Netherlands Reflection

Philip Crowther
day 17::reflection // 5.31.17

To be completely honest this trip caught me more than a little off guard. The way we worked on this trip was not the way I am accustomed to working, and that had a major part to play in how the trip caught me off-guard. Our studio days while in the Netherlands were long and I feel like when we were working, the kind of work we were expected to be doing came from a very physical conception of what labor is; so during the studio days there was a fair deal of pressure to keep producing, to always be in the middle of the act of making. While I don’t necessarily disagree with this conception of what it means to be working, it’s not a kind of laboring that I especially identify with when I work in other settings, so I had trouble acclimating myself to working in the way that was expected to during the work time given to us. I don’t think that I can say that by the end of my time there I become entirely comfortable rolling one thing off of the printing press after another, but I can say that I came to appreciate that work mindset more, what it can accomplish, and what I can do when I try to push myself to work in that way.

I think what I learn from the most was seeing how the other students on the trip work. Each individual has developed different processes for producing work, and seeing these processes in action offered me an opportunity to reflect on my own work methodologies in comparison to others and on how I could improve, or at least add something new, to my style of working by integrating the creative strategies employed by my peers into my processes. The collaborative projects that we worked on created a work environment that promoted this kind of synthesis of working habits and creative processes by putting us into situations that made it impossible to move forward on a project without first confronting the differences between the styles of you and your partner/partners. I really appreciate the kind of thinking that comes out of that environment.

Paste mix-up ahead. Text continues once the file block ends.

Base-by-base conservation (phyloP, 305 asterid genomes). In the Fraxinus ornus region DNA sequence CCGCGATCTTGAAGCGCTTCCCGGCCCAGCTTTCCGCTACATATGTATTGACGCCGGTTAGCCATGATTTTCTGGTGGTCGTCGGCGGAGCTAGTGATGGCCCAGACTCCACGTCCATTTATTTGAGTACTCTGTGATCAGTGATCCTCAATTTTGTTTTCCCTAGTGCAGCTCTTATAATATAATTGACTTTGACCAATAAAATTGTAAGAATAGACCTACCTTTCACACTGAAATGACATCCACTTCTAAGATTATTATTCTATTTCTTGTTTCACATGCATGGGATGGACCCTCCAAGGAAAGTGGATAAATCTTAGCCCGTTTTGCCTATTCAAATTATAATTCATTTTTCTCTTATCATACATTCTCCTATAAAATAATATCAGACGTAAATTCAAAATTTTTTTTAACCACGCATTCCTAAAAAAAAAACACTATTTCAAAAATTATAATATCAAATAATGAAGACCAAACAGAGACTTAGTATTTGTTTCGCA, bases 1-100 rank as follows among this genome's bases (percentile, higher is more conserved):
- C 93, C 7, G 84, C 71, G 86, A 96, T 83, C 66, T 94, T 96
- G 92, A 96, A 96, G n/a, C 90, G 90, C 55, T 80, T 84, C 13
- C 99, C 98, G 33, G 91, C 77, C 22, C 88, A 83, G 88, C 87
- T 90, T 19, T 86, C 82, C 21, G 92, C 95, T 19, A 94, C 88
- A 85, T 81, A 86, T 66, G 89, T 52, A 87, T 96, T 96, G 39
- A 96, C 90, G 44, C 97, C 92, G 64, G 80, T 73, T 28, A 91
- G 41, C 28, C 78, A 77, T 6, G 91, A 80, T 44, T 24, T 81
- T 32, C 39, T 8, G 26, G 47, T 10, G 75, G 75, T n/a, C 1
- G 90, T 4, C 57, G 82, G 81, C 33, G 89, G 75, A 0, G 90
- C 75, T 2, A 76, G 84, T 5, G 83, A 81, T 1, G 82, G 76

Another major shift in the way you have to work when working on a group studio assignment is that you cannot predict where the assignment is going to end up. At each step of the way, there is so much that you cannot know about the ideas and desires of your group members that will affect the physical form of what you’re working on. You cannot plan out for what they’re going to do, and just as well they cannot accommodate for what you’re going to do, so each member of the group needs to reoccurring take a step back from what is happening, account for the unexpected elements, and then use then use the information gathered to inform what they want to create and what direction they want the group to move in from there.

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